springydafty Tue 10-Sep-13 17:03:37

You could send a very straightforward letter, outlining the facts: that she dumped you at a crucial time, and lied. You don't have to use the word 'lied' but lay it out. Make it short. Then wash your hands of her - if she replies, send it back RTS. A new day, healthy, equal, fulfilling, joyful relationships beckoning smile

cuillereasoupe Tue 10-Sep-13 17:09:45

she owes me about 20 hours’ work, work I did for her when I was shattered and felt sick and would rather have been in bed

See this I don't get. A favour is something asked and granted (or not) freely, not some kind of imaginary spreadsheet. Surely if you felt she was taking the piss you could have just said "no" rather than totting up some imaginary total of what she "owes" you in your head?

springydafty Tue 10-Sep-13 17:12:48

It doesn't work like that cuille . OP is making the point that it was uneven. It's nigh impossible to keep track in toxic relationships, no point trying, best to give it up as a bad lot.

And yes, she did 'owe' 20 hours' work. But that's by the by now.

Lollypoppop Tue 10-Sep-13 19:15:33

It is impossible to keep track in a toxic relationship entirely because we were trained up from such an early age to accept this crap and manipulated into thinking that we should never expect and certainly not ask someone to do things for us. Even if that something is only treating us with respect and courtesy.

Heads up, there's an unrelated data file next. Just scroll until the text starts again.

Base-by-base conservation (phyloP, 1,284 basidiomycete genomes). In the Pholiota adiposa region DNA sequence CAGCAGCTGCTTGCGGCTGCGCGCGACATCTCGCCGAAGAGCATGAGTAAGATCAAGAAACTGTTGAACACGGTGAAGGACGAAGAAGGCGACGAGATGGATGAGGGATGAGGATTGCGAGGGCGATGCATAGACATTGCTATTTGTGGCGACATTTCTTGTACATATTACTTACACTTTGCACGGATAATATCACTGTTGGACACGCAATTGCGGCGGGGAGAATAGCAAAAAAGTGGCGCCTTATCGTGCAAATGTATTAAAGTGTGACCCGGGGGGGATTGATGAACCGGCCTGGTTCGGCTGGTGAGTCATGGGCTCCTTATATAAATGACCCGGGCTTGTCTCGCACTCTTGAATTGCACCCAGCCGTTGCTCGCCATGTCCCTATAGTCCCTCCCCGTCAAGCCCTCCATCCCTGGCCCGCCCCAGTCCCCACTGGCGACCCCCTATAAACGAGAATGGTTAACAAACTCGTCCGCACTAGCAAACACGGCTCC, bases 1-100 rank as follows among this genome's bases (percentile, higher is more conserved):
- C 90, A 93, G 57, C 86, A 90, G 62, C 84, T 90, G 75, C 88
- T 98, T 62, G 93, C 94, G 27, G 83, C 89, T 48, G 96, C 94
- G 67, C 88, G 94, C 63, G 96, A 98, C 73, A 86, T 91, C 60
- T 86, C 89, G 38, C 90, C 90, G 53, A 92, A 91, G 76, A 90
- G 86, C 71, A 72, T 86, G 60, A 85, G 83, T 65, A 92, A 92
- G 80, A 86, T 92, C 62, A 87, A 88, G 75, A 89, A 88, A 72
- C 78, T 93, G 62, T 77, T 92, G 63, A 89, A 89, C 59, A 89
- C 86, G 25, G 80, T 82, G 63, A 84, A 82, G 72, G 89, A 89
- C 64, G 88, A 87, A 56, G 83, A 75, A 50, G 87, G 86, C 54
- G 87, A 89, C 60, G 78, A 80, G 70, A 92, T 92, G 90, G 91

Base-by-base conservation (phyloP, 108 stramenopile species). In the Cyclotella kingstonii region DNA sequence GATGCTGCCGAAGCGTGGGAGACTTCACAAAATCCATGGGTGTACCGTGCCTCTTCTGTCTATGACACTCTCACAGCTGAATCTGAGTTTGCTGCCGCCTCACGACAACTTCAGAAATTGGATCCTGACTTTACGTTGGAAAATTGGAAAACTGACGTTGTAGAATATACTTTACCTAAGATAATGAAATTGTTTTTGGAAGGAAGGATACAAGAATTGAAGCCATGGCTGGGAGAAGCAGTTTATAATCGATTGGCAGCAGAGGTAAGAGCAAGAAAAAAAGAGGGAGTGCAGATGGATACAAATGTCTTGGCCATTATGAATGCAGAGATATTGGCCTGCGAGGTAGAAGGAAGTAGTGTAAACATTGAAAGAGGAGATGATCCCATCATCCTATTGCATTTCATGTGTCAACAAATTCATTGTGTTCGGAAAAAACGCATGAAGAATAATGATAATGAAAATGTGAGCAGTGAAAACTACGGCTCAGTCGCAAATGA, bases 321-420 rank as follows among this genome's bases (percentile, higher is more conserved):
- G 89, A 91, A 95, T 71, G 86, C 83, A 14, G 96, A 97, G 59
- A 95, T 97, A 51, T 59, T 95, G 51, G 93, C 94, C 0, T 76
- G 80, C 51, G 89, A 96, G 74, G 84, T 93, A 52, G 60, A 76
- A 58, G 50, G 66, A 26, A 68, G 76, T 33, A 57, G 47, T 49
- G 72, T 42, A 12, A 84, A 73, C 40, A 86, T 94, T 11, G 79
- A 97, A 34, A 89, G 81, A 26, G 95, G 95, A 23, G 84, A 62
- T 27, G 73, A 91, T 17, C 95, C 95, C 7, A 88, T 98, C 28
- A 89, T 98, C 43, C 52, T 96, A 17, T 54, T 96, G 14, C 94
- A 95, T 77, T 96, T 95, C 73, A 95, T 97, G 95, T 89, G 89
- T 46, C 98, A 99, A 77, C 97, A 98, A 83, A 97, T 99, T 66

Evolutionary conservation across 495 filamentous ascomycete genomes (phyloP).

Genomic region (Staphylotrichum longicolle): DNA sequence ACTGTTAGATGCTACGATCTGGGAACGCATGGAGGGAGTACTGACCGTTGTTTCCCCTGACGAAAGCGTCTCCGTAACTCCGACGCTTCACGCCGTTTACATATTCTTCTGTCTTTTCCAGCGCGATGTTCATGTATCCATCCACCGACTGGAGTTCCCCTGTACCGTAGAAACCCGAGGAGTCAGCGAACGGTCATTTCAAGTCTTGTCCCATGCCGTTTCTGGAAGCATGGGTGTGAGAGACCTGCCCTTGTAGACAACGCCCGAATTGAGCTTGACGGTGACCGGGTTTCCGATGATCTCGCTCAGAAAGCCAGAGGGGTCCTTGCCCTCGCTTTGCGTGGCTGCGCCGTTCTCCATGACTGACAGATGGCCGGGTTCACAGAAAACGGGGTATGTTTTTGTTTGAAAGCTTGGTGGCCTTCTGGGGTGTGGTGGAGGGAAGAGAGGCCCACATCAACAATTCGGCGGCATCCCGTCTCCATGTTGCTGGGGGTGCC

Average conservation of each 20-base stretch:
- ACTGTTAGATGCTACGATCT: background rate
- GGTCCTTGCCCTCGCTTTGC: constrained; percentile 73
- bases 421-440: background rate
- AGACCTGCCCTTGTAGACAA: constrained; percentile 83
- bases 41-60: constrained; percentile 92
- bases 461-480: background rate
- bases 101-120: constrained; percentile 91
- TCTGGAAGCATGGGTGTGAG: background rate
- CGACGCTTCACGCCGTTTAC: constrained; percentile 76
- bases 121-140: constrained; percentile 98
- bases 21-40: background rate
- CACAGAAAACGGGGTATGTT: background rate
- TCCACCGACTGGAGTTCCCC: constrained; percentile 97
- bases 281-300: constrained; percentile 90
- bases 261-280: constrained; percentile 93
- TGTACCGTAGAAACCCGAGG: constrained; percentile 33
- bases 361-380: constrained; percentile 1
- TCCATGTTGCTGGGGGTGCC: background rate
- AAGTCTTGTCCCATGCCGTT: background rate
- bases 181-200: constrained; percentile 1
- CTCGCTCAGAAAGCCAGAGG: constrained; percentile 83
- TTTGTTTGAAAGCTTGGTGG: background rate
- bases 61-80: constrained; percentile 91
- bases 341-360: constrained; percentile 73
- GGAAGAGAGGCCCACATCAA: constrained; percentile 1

I am going to write a very short letter and then I will decide whether to send it or not.

Lollypoppop Sun 15-Sep-13 10:45:39

In the end I couldn't be bothered to write her a letter, I just decided to let it go.
Unfortunately, I've just had a bit of another let down. Nothing personal this time as I don't really know the person but just wondering what to say in reply. This is a nanny who had a trial with my dc (ds has special needs, but this nanny had years of experience working in a residential home for children with BESD so we thought she would be up to it). She said it was 'challenging' but subsequently she seemed quite happy and we arranged some more dates for her to look after them and that was apparently fine. Now she suddenly texts and says she has thought about it and now decided that she cannot offer the support we need. Now that is fine, but why did she waste our time arranging dates (we were planning to work) when she obviously must had had real misgivings about it? Why let us make plans, think we had something sorted and then suddenly pull out? Now, we are in an even bigger mess than ever.
The worst thing about this is that I had put a lot of time and effort into sorting out this childcare. I'd trawled through a huge list of nannies to make a short list of suitable ones, in the end I managed to arrange interviews with three and this one was the only one that actually turned up! So i know I can't just quickly find someone else!
(We have been referred to social services for emergency respite care by CAMHS after three weeks, we'd heard nothing so Dr said we should have heard from them within a week and he would chase them. I rang them myself too and they said someone would contact us but now another three weeks have gone by now and still nothing! So, coupled with the staff let downs we are in real trouble!)